Unnecessary workup of asymptomatic neonates in the era of Group B streptococcus prophylaxis

Brad Buckler, Jason Bell, Ralph Sams, William Cagle, Sue Anne Bell, Carla Gregory Allen, Don Sutherland, Jatinder J Bhatia

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24 Scopus citations


Asymptomatic term neonates born to mothers who are Group B Streptococcus (GBS) unknown or GBS positive but inadequately treated prior to delivery do not require invasive laboratory evaluation. We conducted a retrospective cohort study of mother/baby dyads born from January 1, 2005 until September 30, 2007 at the Medical College of Georgia. Their current protocol is to obtain a Complete Blood Count with Differential (CBC with D), Blood Culture (BC), and C-reactive protein (CRP) after birth. Mother/baby dyads (n=242) that met inclusion criteria were reviewed. Of these 242 babies 25 (10) were started on antibiotics after the initial lab values were known. None of the blood cultures were positive and the CRP's were normal. The 2002 GBS guidelines call for laboratory evaluation of at-risk neonates, but the workup of these babies is not only costly, it does not provide any advantage over old fashioned clinical observation for the evaluation and treatment of early onset GBS sepsis.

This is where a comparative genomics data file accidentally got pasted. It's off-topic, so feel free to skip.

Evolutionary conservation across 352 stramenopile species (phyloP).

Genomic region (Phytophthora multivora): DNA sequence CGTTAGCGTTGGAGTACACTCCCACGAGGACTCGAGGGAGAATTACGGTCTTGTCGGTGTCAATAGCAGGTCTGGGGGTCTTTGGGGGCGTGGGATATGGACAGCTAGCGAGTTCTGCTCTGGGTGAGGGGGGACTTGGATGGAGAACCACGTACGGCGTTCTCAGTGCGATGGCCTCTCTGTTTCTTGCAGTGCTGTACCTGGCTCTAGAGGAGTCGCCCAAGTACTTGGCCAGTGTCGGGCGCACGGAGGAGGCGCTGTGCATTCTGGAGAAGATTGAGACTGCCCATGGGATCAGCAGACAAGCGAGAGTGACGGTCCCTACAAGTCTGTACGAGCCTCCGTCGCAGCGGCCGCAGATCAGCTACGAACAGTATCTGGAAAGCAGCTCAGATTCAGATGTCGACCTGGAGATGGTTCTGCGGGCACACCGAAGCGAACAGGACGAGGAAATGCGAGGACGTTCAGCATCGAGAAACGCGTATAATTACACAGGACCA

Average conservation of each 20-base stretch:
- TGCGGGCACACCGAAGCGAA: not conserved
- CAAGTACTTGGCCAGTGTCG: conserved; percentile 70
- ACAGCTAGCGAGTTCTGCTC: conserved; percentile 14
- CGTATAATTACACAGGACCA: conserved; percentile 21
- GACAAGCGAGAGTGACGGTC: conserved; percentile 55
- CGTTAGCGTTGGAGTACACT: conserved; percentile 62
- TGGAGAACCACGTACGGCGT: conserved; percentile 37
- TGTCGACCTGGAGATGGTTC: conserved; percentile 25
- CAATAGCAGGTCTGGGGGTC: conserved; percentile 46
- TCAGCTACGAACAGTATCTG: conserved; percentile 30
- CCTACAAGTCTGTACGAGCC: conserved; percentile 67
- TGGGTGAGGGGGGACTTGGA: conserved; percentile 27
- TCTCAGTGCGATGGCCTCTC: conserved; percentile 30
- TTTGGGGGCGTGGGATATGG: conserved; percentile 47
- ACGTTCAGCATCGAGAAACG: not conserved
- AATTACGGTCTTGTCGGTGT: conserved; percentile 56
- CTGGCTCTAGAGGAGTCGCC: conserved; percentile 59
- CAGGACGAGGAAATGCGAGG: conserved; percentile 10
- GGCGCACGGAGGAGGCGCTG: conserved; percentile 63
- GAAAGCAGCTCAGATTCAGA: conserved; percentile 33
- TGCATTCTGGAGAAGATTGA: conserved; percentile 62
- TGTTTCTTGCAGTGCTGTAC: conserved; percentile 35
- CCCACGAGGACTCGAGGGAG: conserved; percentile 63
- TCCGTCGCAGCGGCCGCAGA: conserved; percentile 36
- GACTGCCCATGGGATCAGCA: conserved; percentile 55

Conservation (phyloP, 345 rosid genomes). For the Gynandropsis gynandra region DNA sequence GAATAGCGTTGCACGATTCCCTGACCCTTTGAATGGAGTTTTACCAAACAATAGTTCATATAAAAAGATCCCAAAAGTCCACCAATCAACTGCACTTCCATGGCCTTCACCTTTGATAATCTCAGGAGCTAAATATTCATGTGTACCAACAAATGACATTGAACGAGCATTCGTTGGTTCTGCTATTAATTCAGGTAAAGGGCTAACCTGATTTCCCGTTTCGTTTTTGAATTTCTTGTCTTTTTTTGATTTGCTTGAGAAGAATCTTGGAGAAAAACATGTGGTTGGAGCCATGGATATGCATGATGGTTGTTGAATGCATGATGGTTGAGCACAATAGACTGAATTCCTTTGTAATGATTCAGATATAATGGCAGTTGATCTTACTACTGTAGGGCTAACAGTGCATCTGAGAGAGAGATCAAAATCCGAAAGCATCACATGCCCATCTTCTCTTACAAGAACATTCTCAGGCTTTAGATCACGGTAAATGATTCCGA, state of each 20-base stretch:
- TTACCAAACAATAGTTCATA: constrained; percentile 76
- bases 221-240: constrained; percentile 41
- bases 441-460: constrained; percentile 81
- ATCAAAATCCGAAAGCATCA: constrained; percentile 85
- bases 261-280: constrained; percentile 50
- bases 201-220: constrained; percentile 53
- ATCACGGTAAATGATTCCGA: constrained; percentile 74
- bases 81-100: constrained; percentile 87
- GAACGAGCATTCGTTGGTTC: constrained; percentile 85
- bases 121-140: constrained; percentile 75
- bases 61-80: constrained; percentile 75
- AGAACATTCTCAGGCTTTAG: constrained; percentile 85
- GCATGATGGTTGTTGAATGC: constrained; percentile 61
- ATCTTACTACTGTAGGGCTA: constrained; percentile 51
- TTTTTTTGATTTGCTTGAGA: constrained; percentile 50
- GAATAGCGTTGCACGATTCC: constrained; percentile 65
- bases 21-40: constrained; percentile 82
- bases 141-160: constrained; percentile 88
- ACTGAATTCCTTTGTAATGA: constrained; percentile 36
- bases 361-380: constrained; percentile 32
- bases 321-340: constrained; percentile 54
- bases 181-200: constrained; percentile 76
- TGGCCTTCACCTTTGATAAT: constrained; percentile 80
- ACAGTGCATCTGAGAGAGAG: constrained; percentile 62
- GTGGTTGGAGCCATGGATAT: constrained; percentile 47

Original languageEnglish (US)
Article number369654
JournalInfectious Diseases in Obstetrics and Gynecology
StatePublished - 2010

ASJC Scopus subject areas

  • Dermatology
  • Obstetrics and Gynecology
  • Infectious Diseases


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